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Northern Ireland 'can't rely on corporation tax cut to boost economy'

By Margaret Canning

Published 11/11/2016

Chairman: Malachy McLernon
Chairman: Malachy McLernon

Northern Ireland needs radical economic options and cannot rely solely on lower corporation tax to improve its competitiveness after Brexit, it has been claimed.

Malachy McLernon, the chairman of the Chartered Institute of Taxation in Northern Ireland, said the province had to work on the assumption that Brexit was now inevitable.

He added that Northern Ireland also had to work hard to make sure it could compete with all EU members, particularly the Republic of Ireland.

Mr McLernon, a director at Newry-based accountancy firm PKF FPM, spoke ahead of the annual branch dinner of the institute tonight.

He said the inevitability of Brexit had to "sharpen minds... to develop radical options for growth and international competitiveness, with a greater emphasis on the opportunities that Brexit may present".

Benefits could include less red tape and a continued boost to exports and tourism from the fall in value of the pound.

"We may see more mergers and acquisitions with more interest in Northern Ireland from overseas," Mr McLernon said.

He added that his clients were calling out for certainty on what Brexit would mean, particularly with regard to access to the single market and potential trade barriers with our neighbours.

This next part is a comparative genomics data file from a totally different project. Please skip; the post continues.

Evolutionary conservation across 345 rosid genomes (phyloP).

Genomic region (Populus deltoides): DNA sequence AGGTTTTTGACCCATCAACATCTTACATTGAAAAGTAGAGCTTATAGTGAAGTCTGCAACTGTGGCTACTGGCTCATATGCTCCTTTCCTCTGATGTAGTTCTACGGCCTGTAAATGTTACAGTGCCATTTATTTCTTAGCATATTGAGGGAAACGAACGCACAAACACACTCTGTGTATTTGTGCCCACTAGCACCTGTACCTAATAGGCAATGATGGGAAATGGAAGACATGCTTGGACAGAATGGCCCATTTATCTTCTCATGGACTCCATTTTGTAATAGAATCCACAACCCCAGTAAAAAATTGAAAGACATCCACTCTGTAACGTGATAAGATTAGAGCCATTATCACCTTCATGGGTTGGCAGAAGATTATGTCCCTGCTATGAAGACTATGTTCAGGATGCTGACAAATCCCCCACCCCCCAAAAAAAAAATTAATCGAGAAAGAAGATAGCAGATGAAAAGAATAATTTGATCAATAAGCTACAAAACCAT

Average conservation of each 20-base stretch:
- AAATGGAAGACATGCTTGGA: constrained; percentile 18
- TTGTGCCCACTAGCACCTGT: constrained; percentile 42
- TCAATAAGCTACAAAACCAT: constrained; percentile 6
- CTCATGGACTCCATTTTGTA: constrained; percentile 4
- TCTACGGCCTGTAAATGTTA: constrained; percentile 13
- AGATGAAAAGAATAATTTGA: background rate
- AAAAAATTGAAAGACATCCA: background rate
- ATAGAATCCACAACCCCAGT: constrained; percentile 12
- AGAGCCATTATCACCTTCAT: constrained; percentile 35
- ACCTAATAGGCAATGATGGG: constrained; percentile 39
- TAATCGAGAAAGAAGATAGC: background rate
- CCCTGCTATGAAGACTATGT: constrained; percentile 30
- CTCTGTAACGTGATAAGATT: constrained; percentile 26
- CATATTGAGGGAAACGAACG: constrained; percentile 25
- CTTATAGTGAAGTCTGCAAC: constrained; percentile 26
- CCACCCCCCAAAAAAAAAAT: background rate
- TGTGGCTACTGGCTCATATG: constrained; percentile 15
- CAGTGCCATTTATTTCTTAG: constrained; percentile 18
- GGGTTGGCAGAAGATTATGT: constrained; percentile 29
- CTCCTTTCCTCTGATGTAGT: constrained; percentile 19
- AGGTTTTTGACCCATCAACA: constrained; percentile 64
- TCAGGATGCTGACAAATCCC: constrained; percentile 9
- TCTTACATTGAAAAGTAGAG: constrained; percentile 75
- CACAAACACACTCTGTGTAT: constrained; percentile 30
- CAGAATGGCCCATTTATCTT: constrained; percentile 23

Mr McLernon also warned that Northern Ireland needed more than a lower rate of corporation tax to boost its competitiveness. The rate will be cut to 12.5% in April 2018, bringing it in line with the Republic.

He said: "A cut to corporation tax to make it competitive with the Republic of Ireland will help attract foreign direct investment and contribute to moving Northern Ireland from a public sector economy to a more dynamic and entrepreneurial one.

"While the cut in corporation tax is exciting, the North needs to offer more to witness the radical change that our members and their clients would like to see in the economy.

"There is widespread agreement that more can be done to drive down business costs and improve access to finance, (with) more promotion of employment with a greater investment in skills education.

"A determined effort to streamline tax legislation and make it cheaper and easier to comply with both with taxes devolved to Stormont and those that remain at Westminster has an important part to play in this.

"The cut to corporation tax should not be a standalone tool disengaged from the needs of the rest of the economy."

Belfast Telegraph

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